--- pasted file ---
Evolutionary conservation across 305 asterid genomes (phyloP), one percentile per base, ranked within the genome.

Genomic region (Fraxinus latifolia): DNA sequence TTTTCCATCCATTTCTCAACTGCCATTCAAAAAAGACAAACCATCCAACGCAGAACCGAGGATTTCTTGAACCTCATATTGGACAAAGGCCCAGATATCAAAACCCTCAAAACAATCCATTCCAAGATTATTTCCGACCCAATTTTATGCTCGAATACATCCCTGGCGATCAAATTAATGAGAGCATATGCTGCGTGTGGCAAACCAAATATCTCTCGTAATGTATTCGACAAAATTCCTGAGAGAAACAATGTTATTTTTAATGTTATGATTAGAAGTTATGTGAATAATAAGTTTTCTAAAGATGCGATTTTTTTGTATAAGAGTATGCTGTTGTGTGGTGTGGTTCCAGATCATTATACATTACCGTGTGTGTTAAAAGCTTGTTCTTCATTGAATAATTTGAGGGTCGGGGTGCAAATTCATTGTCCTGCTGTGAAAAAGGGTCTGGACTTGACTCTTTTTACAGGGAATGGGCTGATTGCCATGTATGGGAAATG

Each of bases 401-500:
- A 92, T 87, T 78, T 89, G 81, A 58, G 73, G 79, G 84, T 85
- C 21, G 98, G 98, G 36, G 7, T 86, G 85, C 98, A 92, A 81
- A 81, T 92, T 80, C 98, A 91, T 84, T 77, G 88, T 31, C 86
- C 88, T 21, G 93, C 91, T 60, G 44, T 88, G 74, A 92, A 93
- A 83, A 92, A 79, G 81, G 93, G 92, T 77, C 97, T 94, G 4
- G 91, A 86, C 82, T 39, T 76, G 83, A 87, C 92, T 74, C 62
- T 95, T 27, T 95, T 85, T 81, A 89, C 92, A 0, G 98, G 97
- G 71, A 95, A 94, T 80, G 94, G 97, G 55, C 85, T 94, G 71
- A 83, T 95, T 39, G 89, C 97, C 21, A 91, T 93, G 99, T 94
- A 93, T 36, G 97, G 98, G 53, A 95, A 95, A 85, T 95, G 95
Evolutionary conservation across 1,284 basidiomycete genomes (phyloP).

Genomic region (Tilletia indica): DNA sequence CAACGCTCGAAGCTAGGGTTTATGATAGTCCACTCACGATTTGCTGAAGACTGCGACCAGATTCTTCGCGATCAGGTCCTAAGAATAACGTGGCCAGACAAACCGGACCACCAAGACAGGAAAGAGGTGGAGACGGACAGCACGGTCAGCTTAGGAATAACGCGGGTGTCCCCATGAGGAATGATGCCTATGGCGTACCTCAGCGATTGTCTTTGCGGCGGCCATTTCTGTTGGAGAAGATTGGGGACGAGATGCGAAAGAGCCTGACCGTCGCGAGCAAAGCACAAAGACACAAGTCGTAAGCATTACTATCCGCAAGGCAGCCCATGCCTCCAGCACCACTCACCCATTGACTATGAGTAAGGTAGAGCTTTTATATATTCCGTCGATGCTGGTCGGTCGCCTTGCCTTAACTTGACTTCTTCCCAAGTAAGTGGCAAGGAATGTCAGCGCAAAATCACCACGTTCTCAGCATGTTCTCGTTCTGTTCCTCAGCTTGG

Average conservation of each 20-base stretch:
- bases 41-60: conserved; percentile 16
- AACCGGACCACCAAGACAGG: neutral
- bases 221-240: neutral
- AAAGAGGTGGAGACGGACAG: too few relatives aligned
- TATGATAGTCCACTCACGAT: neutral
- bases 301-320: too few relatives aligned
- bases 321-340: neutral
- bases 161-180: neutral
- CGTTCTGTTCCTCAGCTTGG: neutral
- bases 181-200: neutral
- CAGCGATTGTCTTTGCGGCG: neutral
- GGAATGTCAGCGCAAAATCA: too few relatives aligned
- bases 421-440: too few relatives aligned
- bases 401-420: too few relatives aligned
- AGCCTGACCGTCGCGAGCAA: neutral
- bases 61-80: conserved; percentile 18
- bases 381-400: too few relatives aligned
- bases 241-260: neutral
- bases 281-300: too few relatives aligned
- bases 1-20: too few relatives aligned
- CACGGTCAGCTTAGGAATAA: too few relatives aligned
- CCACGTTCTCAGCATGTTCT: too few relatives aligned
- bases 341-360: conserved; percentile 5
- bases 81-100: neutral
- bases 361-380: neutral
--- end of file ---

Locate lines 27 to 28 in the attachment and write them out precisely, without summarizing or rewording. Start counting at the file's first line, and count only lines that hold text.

- CAGCGATTGTCTTTGCGGCG: neutral
- GGAATGTCAGCGCAAAATCA: too few relatives aligned